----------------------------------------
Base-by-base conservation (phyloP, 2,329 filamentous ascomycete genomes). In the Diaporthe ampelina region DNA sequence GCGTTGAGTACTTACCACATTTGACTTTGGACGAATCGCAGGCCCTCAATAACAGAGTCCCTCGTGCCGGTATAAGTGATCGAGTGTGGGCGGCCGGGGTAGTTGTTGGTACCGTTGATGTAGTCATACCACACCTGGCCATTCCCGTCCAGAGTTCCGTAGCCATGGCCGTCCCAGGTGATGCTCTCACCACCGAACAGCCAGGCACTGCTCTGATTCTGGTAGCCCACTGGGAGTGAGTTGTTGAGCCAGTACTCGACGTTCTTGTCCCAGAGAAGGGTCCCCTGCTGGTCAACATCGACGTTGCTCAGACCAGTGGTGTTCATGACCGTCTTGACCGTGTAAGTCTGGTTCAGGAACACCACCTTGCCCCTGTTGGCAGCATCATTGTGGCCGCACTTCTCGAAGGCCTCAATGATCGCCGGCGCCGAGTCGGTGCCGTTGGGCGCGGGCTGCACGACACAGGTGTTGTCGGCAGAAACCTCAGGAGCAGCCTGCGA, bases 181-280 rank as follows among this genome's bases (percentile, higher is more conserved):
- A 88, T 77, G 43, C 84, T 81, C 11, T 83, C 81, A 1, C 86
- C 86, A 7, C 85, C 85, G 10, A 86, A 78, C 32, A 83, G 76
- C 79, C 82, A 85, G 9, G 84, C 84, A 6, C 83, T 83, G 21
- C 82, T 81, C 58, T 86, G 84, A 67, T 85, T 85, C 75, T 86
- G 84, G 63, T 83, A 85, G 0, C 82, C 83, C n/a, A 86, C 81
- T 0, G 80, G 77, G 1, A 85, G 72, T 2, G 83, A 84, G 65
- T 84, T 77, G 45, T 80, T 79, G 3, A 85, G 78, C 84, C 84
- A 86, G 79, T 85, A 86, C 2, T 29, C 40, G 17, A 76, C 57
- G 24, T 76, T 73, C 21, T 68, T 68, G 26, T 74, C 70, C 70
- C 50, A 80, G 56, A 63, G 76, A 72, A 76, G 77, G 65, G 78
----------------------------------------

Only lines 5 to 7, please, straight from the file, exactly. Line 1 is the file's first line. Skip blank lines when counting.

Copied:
- C 82, T 81, C 58, T 86, G 84, A 67, T 85, T 85, C 75, T 86
- G 84, G 63, T 83, A 85, G 0, C 82, C 83, C n/a, A 86, C 81
- T 0, G 80, G 77, G 1, A 85, G 72, T 2, G 83, A 84, G 65